I can still remember the anger and distress that consumed me when I turned on the news and saw developing reports of a school shooting in a small town in Connecticut. As journalists tried to put the pieces together, it was difficult to comprehend how innocent elementary-school children were the target of such horrific acts of violence. When the madness was over and the nation had time to react, a fierce national debate on the ways to address these incidents erupted.
Gun-control proponents quickly jumped on the need to enforce stricter gun control laws. Second Amendment advocates rebutted the criticism with the rationale that passing legislation to keep law-abiding citizens from purchasing guns would do nothing to stop criminals and murderers who disregard laws anyway.
The problem with both these arguments? They are missing the point. The discussion isn't about guns — it is about whose hands the guns are getting into. While political points are easily gained by letting the conversation descend into vitriolic rhetoric on gun control, we continue to miss opportunities to address the underlying issue of this debate — mental health problems.
In the months following the Newtown tragedy, politicians from across the country started gearing up for the ensuing fight on guns. But while they concerned themselves with temporary fixes to appease the public until the next election cycle, a chance to talk about the real cause of the shootings was lost.
The common denominator that our elected officials don't seem to be putting together is that following these horrific tragedies, stories and remembrances of the perpetrators have focused on the mental state they exhibited before committing these senseless acts of violence. Former colleagues, students, and family members often say that they noticed actions that "just didn't seem right" at the time, but never understood the appropriate ways to follow up on these concerns.
Some have suggested that we halt school violence by training and arming our teachers. From 9 a.m. to 3 p.m., I want my child to know that their school is a safe haven for learning, growth, and development. So it seems only logical to allow willing teachers to be trained to handle a firearm. This extra assurance would make me feel more at ease during the work day, and according to a new Huffington Post survey, a slight majority feel the same. But this is a reactionary measure, not a proactive approach. If we want to get back to the root of the issue, we need to invest in training programs that help teachers, administrators, medical staff, company heads, and directors understand and recognize signs of mental illness.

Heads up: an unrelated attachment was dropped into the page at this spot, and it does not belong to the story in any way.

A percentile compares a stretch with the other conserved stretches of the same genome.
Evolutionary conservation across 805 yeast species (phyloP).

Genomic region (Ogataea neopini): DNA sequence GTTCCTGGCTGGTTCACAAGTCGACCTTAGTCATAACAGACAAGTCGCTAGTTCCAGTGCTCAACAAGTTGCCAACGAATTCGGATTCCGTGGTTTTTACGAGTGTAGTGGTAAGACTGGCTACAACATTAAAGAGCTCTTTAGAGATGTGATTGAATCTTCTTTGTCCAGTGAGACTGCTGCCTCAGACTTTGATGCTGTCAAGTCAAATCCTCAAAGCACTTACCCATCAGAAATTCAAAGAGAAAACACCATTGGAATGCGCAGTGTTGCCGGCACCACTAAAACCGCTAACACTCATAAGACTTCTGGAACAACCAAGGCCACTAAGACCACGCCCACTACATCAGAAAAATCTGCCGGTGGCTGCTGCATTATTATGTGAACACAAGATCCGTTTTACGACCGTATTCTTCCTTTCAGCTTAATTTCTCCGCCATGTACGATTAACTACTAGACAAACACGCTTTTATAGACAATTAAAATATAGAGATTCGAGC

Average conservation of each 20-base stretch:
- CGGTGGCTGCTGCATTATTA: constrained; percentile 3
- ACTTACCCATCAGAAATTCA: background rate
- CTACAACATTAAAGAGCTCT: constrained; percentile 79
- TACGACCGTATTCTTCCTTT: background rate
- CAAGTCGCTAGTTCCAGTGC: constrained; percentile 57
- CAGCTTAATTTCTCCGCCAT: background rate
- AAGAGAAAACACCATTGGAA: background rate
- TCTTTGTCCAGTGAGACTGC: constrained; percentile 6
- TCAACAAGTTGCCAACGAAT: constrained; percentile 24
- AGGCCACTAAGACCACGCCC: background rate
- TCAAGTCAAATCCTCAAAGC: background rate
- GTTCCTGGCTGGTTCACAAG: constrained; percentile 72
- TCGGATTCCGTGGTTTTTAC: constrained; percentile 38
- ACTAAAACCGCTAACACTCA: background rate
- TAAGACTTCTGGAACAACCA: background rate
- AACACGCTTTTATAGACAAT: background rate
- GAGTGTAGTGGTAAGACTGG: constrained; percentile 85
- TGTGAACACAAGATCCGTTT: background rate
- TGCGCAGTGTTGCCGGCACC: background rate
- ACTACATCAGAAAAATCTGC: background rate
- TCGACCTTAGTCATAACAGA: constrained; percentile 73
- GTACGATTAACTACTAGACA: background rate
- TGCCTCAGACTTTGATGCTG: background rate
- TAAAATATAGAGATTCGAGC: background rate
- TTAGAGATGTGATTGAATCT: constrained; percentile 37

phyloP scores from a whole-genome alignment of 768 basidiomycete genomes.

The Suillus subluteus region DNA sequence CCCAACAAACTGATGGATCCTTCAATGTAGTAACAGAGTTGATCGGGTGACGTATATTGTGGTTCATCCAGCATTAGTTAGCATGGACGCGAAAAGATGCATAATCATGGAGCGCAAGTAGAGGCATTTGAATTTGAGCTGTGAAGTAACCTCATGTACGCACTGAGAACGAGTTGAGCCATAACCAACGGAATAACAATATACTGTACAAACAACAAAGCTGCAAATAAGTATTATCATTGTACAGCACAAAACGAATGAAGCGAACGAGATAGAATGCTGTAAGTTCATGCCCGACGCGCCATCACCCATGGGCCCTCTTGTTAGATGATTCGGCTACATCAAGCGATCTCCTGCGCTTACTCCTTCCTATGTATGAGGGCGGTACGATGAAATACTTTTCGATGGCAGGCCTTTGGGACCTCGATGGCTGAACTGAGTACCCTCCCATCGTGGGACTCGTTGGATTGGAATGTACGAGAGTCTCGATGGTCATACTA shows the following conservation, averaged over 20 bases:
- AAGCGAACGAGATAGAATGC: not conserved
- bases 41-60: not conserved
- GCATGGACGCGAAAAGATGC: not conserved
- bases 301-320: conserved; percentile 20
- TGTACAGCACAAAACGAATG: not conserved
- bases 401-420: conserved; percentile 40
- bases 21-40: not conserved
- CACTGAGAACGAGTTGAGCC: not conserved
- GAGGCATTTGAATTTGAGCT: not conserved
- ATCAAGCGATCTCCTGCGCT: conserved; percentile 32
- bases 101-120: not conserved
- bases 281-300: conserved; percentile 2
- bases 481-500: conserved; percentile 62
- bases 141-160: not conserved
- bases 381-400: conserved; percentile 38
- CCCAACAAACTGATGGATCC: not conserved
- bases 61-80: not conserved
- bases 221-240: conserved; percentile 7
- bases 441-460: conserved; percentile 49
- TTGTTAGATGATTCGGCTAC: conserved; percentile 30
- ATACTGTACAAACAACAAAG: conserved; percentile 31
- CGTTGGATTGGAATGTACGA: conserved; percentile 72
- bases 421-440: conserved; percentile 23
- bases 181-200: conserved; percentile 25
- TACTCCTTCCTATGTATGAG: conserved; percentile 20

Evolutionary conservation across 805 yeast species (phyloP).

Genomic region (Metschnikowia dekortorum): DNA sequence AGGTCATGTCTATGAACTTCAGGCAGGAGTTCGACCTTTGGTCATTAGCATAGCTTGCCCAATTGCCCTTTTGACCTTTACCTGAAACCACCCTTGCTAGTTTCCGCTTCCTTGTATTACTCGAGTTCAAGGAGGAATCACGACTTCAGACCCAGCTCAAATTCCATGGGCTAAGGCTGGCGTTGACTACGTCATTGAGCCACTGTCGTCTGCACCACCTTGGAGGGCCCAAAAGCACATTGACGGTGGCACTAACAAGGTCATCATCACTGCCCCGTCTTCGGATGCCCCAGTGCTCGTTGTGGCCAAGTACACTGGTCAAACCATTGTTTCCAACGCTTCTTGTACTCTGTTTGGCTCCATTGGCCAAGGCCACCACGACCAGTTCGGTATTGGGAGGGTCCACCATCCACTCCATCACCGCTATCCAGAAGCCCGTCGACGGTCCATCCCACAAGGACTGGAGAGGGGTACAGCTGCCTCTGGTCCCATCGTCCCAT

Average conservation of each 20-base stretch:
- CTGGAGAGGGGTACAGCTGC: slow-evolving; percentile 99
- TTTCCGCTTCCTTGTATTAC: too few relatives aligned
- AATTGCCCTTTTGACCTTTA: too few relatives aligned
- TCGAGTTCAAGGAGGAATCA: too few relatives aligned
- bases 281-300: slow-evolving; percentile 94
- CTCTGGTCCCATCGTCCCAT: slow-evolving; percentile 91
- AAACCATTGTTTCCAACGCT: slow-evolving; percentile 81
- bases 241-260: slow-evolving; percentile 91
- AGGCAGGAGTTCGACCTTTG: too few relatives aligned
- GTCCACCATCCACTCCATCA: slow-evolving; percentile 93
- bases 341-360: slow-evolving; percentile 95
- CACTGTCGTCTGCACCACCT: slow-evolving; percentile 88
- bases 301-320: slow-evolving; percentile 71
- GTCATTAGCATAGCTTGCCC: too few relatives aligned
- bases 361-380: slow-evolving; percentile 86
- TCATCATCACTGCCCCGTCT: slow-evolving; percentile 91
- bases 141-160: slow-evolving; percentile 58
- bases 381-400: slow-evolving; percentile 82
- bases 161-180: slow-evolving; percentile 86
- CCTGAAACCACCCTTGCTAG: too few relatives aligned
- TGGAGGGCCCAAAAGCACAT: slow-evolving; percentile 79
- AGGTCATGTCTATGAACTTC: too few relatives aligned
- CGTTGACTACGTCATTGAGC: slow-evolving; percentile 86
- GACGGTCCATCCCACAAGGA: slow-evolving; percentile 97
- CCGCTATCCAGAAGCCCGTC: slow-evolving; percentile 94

Instead of arming teachers, other towns have chosen to place armed security guards into educational institutions. But these initiatives come with a hefty price tag. In my hometown of Marlboro, New Jersey, a 90-day pilot program of armed guards will cost the district $100,000 in overtime pay to our local law enforcement. With a stagnant economy and such widespread ambiguity within the job market, many citizens are still struggling to pay college tuition bills, put food on the table, and balance their checkbooks. On the basis of economic sustainability, this isn't a feasible long-term option. Additionally, there are a multitude of negative psychological impacts that go along with an armed presence in schools, which in turn can decrease educational outcomes and do more harm than good.
Take for example, an inspiring story of a failing public school located in an extremely poverty- and violence-stricken neighborhood in Philadelphia that was taken over by a charter organization. For years, the school's environment mimicked that of a federal prison, with security guards, metal detectors, and barred windows. However, even after the local law enforcement chief had told charter leadership that the removal of these precautionary safeguards would lead to disaster, crime rates surrounding the school significantly dropped. This was attributed to the emphasis the school placed on the betterment of the students' community and the use of counseling to work through problems.
When we look at the totality of circumstances — economic costs and investments, psychological factors, and the what-if hypothetical situations — we can easily see that a band-aid relief like arming teachers or installing security guards does nothing to provide the substantive change we need. If we as a country truly want to reduce gun violence, we need to start by assessing the state of mental health patients and ushering them into institutions that can provide them with the help or isolation that is needed to keep our communities safe. We have to step away from the demonization of responsible gun owners.
By employing preventative measures rather than reactionary ones, we can tackle this issue head-on and drastically diminish the possibility of another severe act of violence. So is putting guns in our school the answer? It can be one option while Congress gets its act together, but if we want to fix these problems long-term, it is time to take a stand and address the issue of mental health moving forward.